Henry McCollum and Leon Brown spent nearly 31 years in prison for a brutal crime they did not commit — one they were convicted of on the basis of confessions that they insisted, for decades, had been coerced.
In a federal courtroom in Raleigh late Friday afternoon, after nearly five hours of deliberation, a jury delivered the half brothers a sense of long-awaited justice.
An eight-person jury awarded McCollum and Brown $31 million each in compensatory damages — $1 million for every year they spent in prison after they were wrongfully convicted, twice, of the 1983 rape and murder of an 11-year-old girl in Red Springs. McCollum and Brown, both intellectually-disabled with IQs in the 50s, were teenagers when they were charged after they signed confessions they insisted they didn’t understand.
The combined $62 million award in compensatory damages was part of an $84 million day for the brothers. The jury also awarded them $13 million in punitive damages after the Robeson County Sheriff’s Office, one of the defendants named in the civil suit, settled its part of the case earlier on Friday for $9 million.
“I thank God,” McCollum said outside the courtroom, his eyes red from crying.
He and Brown had spent the previous moments embracing the team of attorneys, led by a group from the Washington, D.C. firm Hogan Lovells, who for years had worked toward this day.
“The first jury to hear all of the evidence — including the wrongly suppressed evidence — found Henry and Leon to be innocent, found them to have been demonstrably and excruciatingly wronged, and has done what the law can do to make it right at this late date,” Elliot Abrams, a Raleigh attorney who was part of the brothers’ legal team, said after the trial.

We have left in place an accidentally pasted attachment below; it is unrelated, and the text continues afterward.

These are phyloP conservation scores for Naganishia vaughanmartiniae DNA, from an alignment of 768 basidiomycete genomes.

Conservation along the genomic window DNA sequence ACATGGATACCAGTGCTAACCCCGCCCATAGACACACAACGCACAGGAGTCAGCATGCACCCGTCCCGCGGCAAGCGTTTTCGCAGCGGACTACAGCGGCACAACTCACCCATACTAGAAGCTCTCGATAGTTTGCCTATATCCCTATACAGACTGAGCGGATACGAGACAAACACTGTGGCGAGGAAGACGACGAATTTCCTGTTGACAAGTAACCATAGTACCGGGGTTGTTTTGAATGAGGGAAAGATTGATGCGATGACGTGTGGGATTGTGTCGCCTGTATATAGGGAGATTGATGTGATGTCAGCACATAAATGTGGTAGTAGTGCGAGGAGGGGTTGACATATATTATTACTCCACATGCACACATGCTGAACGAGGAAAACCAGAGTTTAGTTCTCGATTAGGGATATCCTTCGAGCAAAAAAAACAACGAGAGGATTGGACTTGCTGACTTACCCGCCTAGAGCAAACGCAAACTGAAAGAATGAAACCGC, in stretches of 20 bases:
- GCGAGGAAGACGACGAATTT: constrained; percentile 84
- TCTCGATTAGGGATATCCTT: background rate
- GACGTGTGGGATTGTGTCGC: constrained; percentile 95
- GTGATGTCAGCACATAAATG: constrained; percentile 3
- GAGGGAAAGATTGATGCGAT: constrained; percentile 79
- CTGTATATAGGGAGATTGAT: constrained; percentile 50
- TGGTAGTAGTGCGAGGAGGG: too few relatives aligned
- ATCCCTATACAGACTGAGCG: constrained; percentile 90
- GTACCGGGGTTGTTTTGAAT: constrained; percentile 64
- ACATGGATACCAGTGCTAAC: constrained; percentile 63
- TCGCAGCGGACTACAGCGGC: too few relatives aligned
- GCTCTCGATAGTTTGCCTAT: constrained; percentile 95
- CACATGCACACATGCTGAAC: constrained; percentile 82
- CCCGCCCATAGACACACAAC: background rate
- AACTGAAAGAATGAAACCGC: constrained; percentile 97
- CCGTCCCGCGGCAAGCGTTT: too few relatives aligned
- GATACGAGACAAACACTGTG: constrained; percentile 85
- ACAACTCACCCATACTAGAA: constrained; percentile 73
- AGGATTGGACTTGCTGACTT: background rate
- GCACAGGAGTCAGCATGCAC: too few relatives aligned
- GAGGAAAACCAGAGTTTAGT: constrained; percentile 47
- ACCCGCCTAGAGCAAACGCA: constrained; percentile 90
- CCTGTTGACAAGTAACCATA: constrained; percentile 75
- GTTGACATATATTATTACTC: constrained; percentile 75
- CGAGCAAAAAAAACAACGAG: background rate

In some ways, McCollum and Brown had been waiting nearly 40 years for a day like Friday. Even after a Robeson County judge in 2014 overturned their convictions, their desired outcome in the civil case had been a long time coming. That judge exonerated the brothers after the emergence of DNA evidence that placed a convicted murderer named Roscoe Artis at the scene of the crime.
The next year, in 2015, McCollum and Brown received full pardons of innocence from the state. Since then, the brothers, both Black, had pursued a federal civil rights case against law enforcement members behind their wrongful convictions.
The judgment on Friday came against former SBI agents Leroy Allen and Kenneth Snead, both of whom were part of the original investigation in 1983 that led to McCollum and Brown’s convictions.